The party, at the Levi’s Haus of Strauss in Los Angeles, essentially became the Lakers’ Christmas party with everyone on the team showing up in an ugly Christmas sweater. McGee’s sweater had a mirror on the front, which said, “Look, an ugly sweater.” Lakers coach Frank Vogel, who wore a Will Ferrell “Son of a Nutcracker” sweatshirt, pointed at his reflection in McGee’s sweater and agreed it was an ugly sweater.

Others in attendance in ugly sweaters included LeBron James, Anthony Davis, Kyle Kuzma, Danny Green, Rajon Rondo, Troy Daniels, Jeanie Buss, Linda Rambis and Rob Pelinka.

“The party was amazing and I feel like we’re another step closer to doing more and making our reach bigger,” McGee said. “We all felt the energy. People showed out with their ugly sweaters and it was great to have my family and friends and Laker family all in one room together for support. It was a blessing.”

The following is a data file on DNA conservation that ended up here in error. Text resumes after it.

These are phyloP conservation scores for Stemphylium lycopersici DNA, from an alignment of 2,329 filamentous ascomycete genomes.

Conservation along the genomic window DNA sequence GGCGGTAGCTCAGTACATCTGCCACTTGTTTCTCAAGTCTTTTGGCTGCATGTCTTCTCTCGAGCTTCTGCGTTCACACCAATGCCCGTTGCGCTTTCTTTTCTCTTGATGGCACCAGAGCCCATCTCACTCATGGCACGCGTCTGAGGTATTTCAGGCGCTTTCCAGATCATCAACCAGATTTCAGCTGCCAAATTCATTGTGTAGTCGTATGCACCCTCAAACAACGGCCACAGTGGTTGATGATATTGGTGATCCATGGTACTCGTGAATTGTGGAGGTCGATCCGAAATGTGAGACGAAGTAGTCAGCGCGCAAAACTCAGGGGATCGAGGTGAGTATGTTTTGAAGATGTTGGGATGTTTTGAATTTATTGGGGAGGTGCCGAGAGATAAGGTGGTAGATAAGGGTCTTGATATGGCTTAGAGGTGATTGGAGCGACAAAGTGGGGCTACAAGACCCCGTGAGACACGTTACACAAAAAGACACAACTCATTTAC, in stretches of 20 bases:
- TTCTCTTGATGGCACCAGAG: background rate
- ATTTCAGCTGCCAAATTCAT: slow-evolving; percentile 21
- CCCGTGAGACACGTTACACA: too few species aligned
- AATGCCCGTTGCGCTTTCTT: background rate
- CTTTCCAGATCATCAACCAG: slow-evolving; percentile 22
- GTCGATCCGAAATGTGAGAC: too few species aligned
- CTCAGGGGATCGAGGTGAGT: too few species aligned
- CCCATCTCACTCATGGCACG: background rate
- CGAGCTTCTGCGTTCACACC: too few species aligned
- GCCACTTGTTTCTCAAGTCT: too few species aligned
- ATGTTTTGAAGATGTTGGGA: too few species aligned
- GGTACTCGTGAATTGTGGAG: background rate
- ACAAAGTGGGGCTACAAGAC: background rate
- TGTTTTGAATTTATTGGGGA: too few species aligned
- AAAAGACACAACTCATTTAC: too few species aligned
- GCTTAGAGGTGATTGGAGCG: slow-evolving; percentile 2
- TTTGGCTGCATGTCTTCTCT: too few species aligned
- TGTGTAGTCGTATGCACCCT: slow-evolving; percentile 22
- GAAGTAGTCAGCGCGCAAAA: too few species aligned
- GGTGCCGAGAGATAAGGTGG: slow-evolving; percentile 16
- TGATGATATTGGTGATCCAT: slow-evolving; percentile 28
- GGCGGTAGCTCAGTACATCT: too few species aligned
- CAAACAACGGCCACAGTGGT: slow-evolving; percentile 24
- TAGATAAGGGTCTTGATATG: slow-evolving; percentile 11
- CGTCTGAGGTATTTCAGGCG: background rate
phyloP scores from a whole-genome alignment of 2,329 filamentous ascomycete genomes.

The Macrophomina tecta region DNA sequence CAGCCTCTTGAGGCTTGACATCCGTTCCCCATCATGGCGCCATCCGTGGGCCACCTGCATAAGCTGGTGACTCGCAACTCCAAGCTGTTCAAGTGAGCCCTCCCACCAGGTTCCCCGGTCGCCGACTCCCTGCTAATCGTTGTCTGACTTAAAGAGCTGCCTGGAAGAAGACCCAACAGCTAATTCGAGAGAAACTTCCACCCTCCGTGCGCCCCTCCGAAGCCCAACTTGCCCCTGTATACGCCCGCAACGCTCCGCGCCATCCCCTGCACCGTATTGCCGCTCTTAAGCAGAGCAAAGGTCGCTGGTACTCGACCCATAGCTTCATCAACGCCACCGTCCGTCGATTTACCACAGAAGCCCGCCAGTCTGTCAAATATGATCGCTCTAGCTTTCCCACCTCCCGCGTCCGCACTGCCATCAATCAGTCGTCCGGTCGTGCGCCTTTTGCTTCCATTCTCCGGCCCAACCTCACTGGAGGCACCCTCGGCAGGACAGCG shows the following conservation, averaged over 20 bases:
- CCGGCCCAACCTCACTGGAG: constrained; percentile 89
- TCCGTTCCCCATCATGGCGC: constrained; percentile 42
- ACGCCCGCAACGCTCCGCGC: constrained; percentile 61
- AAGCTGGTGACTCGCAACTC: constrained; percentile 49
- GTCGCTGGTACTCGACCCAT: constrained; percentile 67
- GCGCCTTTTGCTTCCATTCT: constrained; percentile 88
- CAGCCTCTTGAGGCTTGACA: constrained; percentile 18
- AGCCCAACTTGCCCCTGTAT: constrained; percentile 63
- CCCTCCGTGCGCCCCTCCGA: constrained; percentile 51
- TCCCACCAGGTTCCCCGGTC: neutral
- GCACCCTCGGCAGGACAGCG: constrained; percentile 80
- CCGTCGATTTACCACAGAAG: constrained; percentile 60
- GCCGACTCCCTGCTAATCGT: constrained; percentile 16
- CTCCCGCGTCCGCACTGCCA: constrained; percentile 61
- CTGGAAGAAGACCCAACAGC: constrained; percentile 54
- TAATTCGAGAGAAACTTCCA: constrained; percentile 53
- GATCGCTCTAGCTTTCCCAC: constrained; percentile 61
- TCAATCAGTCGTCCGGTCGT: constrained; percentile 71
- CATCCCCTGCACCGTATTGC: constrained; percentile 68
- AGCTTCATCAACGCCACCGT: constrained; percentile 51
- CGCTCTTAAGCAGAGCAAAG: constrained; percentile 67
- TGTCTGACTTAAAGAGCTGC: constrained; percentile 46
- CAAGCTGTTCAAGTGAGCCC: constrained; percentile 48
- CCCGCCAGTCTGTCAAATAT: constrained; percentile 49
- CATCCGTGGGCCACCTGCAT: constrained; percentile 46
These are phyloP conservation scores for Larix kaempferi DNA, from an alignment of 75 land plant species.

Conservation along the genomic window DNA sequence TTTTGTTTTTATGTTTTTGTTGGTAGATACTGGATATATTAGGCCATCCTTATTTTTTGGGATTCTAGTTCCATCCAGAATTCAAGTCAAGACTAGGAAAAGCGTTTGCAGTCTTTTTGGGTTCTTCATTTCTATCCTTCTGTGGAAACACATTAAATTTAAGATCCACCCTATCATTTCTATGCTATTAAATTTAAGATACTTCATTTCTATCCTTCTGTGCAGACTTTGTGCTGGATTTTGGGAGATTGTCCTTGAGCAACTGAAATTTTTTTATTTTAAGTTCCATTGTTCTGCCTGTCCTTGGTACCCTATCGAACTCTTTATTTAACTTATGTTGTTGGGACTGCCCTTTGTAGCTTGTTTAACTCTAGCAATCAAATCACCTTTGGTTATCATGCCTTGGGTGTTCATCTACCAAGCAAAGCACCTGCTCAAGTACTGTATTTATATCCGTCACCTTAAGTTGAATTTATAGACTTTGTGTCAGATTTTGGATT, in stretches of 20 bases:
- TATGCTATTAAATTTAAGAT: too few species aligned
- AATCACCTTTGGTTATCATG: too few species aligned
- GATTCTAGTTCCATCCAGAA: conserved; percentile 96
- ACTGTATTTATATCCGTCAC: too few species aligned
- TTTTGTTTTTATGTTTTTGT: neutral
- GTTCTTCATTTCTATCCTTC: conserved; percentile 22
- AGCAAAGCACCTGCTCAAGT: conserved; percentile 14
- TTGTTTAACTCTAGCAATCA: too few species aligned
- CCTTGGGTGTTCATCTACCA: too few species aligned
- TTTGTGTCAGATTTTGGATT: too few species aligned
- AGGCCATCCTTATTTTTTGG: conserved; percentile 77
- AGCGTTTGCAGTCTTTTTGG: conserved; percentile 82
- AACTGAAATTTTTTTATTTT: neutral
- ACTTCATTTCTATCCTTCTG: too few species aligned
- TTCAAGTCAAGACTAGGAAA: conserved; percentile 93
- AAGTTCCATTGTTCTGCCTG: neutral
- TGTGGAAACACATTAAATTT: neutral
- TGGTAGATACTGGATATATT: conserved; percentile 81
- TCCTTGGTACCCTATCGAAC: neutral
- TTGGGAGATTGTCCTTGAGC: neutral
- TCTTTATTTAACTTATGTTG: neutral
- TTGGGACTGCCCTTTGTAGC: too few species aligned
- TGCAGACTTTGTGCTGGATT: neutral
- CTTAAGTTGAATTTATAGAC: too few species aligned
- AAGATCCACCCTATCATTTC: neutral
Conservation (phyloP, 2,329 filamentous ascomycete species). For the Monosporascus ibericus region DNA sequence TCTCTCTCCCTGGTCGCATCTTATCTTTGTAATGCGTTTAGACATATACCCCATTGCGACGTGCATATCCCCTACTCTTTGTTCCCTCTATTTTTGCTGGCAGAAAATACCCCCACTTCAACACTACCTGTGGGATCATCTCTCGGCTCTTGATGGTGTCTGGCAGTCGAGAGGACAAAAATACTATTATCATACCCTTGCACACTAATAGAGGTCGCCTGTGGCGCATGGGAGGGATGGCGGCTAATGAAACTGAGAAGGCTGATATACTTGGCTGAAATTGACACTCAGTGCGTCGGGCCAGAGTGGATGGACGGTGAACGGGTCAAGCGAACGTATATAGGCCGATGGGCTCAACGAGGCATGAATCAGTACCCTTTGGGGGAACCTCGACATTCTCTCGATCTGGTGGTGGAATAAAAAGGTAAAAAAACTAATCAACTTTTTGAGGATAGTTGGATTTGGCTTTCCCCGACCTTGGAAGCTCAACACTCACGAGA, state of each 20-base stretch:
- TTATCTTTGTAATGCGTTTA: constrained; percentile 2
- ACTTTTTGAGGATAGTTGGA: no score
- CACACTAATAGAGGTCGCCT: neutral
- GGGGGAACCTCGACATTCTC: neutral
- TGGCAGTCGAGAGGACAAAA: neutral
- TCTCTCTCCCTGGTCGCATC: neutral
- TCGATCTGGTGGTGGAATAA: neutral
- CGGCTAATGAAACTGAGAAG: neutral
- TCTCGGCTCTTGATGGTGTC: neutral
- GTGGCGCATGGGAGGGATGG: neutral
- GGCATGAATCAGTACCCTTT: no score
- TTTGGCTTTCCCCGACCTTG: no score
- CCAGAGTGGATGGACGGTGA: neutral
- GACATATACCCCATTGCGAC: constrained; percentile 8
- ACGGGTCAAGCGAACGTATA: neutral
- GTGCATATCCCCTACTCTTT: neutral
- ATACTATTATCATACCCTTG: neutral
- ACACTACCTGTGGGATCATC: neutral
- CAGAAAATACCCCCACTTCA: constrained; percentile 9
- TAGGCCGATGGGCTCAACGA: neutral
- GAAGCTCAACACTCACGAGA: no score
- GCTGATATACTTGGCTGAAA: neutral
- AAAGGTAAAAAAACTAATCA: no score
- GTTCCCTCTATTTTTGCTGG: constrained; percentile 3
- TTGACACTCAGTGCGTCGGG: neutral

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Stephen A. Smith’s nationally syndicated radio show, which airs on ESPNLA 710 from 10 a.m. to noon, will have its final show Jan. 17. However, the network will not replace the show with local programming. “First Take, Your Take with Jason Fitz” will replace it and feature replays of Smith and Max Kellerman from their morning television show, “First Take.” That show will serve as the lead-in to “The Will Cain Show,” which will still be on from noon to 3 p.m. Four years ago, ESPNLA featured a live and local weekday lineup from 6 a.m. to 9 p.m. and their motto was “all Los Angeles sports, all the time.” Now they not only will have syndicated programming emanating from New York from 10 to 3, but the first two hours essentially will be replayed hot takes from a television show. Not only does Los Angeles deserve better, but so do the employees at ESPNLA, who helped build the network into the sports talk leader in this city.